EHS' livestreamed 'Guys and Dolls' is toe-tapping fun

Deb Hurley Brobst
dbrobst@coloradocommunitymedia.com
Posted 5/10/21

Actors at Evergreen High School want to take you back to 1920s New York City when gambling, gangsters and girls combine to create the musical comedy “Guys and Dolls.” A musical classic, the show …

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EHS' livestreamed 'Guys and Dolls' is toe-tapping fun

Posted

Actors at Evergreen High School want to take you back to 1920s New York City when gambling, gangsters and girls combine to create the musical comedy “Guys and Dolls.”

A musical classic, the show was selected primarily because EHS wanted the ability to perform a livestreamed version, according to EHS choral music teacher and show director Sara Garza. In addition, the performers are doing the shorter concert version, which uses a narrator to move the plot along.

Garza decided to offer the show virtually because she has a few cast members who have been in school remotely, and she wanted to make sure they could participate. A team recorded the actors in person, and then the students participating remotely recorded songs, and Garza melded them together.

“I'm happy we can keep those remote kids included,” Garza said, noting that the cast, crew and orchestra put the show together in a scant six weeks.

“(The students) are happy they are getting to do a show at all,” she said. “They're working their tails off to get everything learned. This is a really motivated group of kids.”

She said while performances could be live because COVID-19 restrictions have opened up, “but I was not willing to compromise on including our remote students.”

The actors, many of whom have been in several EHS musicals in the past, are thrilled that they are getting to perform. Last year, they were told that the school was closing because of the pandemic during intermission of the spring musical “Curtains,” so they only performed that show once.

Senior Paige Montgomery, who plays Adelaide in “Guys and Dolls” and choreographed some of the dances, enjoys the show's family aspect because the students are tight-knit.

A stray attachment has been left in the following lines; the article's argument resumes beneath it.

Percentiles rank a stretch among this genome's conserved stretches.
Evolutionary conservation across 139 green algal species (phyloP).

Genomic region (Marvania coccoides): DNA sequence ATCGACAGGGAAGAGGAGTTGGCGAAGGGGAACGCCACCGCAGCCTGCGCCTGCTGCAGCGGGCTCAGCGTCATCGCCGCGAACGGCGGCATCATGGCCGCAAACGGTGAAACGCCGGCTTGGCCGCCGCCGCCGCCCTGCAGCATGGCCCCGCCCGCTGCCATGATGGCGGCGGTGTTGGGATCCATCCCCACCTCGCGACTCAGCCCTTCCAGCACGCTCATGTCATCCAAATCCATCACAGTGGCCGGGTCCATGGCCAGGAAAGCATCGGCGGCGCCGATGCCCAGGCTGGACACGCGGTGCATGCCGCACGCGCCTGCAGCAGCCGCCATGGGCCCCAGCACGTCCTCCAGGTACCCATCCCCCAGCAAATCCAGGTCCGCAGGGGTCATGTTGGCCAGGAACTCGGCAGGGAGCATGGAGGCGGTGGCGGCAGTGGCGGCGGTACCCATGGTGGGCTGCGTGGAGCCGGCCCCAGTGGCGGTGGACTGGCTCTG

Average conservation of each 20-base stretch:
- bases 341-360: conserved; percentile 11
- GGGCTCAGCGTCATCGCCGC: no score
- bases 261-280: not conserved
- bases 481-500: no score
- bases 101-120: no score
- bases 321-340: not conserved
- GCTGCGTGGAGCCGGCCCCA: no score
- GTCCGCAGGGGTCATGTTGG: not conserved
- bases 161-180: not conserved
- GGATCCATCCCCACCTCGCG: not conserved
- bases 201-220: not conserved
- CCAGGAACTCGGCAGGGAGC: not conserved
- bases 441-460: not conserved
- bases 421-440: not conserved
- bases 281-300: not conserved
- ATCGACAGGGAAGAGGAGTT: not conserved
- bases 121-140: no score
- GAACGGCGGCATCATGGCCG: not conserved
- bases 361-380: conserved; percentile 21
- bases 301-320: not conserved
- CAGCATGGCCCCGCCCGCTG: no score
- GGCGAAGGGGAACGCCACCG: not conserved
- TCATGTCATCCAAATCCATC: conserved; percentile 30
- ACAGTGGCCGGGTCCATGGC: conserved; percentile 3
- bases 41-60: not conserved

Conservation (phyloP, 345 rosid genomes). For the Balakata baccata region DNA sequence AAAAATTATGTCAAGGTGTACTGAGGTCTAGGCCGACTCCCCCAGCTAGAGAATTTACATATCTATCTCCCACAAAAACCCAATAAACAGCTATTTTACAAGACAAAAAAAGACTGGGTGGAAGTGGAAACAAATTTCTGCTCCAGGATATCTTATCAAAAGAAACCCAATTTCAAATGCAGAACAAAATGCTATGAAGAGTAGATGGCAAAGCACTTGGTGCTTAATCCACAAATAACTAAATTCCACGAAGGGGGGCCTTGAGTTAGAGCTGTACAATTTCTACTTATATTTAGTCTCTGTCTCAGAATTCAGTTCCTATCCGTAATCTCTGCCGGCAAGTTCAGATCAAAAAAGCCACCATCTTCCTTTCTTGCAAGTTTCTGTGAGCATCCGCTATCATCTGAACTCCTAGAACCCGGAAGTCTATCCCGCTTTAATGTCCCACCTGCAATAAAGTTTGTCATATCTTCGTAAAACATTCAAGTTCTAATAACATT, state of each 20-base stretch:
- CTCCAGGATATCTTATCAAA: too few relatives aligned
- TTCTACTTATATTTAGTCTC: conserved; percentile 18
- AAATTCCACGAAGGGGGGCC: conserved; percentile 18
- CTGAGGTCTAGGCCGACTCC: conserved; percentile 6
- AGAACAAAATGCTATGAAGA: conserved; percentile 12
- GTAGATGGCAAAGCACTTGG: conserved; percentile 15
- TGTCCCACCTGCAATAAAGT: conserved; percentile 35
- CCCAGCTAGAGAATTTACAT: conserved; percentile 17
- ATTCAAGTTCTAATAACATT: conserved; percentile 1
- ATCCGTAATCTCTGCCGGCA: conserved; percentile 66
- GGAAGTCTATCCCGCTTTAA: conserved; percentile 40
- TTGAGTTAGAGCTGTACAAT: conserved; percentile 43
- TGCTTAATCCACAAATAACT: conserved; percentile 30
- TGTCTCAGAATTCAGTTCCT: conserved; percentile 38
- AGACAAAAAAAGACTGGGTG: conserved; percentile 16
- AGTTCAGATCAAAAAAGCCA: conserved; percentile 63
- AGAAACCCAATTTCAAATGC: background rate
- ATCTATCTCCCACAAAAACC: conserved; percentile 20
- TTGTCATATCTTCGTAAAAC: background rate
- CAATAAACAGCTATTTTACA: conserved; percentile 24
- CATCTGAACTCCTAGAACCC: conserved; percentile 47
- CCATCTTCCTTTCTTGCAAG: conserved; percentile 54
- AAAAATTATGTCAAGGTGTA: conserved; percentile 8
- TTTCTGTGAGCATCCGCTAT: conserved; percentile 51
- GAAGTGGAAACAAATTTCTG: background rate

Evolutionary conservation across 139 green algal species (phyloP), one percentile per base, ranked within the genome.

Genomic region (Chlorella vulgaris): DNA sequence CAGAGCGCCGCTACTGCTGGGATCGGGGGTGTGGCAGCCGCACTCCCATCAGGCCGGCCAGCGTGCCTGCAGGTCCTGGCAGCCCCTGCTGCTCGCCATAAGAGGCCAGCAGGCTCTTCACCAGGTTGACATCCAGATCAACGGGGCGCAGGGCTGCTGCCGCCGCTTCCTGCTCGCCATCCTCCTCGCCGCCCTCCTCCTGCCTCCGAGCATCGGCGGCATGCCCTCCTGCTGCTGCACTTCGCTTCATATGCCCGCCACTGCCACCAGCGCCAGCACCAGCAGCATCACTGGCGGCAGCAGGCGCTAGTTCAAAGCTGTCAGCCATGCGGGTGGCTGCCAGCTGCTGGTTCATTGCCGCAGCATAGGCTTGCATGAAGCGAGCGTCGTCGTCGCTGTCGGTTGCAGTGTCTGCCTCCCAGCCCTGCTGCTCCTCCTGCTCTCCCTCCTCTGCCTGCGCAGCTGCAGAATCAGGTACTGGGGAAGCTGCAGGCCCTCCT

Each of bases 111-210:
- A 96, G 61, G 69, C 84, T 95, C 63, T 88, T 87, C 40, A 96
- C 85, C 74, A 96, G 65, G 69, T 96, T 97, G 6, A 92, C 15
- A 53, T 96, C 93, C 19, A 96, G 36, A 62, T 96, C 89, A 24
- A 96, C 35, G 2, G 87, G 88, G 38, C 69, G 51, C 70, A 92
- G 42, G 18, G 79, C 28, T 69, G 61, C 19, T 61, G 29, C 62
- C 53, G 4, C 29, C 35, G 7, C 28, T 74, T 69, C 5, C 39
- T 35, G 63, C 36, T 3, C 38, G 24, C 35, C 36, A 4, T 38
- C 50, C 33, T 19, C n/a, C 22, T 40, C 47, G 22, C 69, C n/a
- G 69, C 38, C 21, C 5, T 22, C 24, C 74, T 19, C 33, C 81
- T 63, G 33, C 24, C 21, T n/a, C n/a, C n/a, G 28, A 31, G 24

“The show is a nice representation of what people should be,” Montgomery said.

Senior Claire Killian, who plays Sarah Brown, said her senior year has been bittersweet, noting how different this school year has been.

“I had a lot of expectations about my senior year and the senior show,” she said. “(This show) is definitely different than I thought it would be.”

She said she likes acting because it allows her to portray someone else, and the show has been fun simply because she's been with the rest of the cast.

“We appreciate it so much more,” she added. “The absence of (performing) makes it more important now.”

Senior Zane Larson said playing gambler Skye Masterson has allowed him to stretch his acting skills. He called filming the show different because scenes weren't done in chronological order.

“When you're on stage, you have live feedback, but when you're recording, you just put it out there and hope they like it,” he said.

Montgomery added that being filmed rather than having a live audience has been weird, though she understood the push to include students who couldn't be at the school in person.

Larson said everyone was happy to be back on stage after a year of being sad.

“I hope (this show) doesn't go unseen,” he said. “It's amazing that it's all coming together so well.”

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